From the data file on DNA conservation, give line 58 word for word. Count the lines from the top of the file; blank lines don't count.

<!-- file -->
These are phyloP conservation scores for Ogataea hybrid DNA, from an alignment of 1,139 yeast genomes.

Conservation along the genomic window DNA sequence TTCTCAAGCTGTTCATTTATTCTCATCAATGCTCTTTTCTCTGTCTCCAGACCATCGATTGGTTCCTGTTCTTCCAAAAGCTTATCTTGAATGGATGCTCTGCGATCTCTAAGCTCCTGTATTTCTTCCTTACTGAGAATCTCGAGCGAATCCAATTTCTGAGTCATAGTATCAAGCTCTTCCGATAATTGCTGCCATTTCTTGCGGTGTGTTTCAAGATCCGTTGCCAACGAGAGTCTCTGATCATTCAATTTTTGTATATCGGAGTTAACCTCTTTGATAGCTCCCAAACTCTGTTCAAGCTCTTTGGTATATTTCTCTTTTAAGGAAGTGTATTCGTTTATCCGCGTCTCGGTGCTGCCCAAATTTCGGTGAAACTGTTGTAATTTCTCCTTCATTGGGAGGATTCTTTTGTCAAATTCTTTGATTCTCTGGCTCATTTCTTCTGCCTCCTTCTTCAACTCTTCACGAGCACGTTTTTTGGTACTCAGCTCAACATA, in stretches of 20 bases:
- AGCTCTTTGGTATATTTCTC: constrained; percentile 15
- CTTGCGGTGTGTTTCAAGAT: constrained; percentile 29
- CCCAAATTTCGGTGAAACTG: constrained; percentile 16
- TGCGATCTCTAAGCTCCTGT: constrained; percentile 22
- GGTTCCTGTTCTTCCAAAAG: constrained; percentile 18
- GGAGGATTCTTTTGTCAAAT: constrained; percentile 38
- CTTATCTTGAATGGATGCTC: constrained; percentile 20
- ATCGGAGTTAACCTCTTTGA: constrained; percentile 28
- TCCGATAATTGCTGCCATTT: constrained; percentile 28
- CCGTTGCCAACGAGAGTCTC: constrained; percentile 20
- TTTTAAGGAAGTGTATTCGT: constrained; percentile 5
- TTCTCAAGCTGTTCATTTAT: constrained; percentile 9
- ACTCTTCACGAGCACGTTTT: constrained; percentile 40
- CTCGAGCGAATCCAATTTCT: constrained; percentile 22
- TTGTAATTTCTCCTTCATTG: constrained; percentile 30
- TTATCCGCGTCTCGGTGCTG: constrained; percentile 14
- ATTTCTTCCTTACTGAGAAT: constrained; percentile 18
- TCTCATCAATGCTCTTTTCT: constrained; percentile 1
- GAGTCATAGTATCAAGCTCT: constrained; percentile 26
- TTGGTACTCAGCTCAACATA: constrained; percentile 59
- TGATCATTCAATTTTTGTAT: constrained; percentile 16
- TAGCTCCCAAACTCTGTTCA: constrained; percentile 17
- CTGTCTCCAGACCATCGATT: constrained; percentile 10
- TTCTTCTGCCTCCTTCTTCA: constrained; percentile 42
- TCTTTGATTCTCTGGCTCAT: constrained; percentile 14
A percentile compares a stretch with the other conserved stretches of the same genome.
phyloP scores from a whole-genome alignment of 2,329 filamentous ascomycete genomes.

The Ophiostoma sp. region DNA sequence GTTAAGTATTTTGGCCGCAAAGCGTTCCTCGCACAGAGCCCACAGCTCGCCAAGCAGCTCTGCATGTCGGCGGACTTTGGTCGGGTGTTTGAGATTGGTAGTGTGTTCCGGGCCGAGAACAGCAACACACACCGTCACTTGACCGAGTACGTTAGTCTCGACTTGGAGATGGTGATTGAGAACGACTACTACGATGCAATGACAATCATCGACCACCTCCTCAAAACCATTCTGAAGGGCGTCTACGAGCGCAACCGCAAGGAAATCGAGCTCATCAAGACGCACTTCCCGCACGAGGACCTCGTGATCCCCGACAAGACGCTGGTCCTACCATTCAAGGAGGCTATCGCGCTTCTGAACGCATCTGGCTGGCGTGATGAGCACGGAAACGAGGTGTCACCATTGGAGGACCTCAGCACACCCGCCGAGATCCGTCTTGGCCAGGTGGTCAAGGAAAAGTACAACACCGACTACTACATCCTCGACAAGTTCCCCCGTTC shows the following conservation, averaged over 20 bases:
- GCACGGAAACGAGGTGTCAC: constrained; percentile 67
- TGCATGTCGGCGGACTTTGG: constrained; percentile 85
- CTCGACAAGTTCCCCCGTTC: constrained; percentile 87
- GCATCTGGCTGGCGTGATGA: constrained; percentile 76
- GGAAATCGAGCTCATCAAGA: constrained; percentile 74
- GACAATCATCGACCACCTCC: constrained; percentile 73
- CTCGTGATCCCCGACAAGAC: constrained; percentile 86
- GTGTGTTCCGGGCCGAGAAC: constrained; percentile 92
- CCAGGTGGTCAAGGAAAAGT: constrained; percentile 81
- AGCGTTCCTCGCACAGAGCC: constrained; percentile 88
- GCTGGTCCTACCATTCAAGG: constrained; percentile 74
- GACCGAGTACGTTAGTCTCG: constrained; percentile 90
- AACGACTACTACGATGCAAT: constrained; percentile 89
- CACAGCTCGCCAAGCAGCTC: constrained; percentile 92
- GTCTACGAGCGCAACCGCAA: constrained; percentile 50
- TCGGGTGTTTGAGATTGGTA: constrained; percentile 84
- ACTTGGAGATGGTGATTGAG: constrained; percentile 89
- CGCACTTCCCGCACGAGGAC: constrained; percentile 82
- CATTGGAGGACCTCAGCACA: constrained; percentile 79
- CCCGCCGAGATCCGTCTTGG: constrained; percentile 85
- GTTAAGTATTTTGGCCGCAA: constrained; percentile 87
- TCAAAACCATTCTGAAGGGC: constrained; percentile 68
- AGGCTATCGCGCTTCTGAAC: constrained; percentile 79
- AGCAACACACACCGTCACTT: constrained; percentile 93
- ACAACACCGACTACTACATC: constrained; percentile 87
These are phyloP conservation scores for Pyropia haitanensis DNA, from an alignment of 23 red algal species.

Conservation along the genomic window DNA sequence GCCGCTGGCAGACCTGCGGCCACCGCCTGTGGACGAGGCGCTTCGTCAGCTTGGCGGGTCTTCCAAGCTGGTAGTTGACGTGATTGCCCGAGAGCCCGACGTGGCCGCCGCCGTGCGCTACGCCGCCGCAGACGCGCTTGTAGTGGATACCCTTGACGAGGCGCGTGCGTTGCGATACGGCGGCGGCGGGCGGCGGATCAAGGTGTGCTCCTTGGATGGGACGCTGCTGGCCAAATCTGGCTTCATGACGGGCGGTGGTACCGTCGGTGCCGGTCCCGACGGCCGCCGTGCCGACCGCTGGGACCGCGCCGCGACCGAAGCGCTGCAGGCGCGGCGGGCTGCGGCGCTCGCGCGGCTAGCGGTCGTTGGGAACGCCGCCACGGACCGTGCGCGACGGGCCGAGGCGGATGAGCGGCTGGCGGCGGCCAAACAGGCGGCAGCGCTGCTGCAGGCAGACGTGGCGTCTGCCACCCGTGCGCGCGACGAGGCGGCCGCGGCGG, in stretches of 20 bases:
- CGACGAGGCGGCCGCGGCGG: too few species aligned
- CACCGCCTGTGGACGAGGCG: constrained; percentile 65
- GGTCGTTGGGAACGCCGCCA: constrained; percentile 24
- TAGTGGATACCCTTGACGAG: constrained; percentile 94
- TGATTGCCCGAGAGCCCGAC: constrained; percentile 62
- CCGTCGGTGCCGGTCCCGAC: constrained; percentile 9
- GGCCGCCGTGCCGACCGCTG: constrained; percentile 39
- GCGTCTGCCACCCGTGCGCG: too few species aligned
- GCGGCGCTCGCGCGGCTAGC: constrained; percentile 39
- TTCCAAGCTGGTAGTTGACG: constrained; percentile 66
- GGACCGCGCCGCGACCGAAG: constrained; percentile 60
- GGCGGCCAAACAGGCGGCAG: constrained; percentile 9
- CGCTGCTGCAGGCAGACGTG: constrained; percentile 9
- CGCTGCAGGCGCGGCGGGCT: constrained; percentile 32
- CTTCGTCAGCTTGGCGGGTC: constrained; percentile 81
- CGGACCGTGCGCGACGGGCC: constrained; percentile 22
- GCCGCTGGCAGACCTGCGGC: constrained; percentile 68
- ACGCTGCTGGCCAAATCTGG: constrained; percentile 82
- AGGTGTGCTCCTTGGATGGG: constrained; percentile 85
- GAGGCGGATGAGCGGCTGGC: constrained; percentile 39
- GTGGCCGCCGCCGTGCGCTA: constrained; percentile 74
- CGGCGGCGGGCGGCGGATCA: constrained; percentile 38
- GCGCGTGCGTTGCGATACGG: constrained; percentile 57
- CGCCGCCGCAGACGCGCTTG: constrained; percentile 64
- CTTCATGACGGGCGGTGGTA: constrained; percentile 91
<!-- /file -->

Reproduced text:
- CGACGAGGCGGCCGCGGCGG: too few species aligned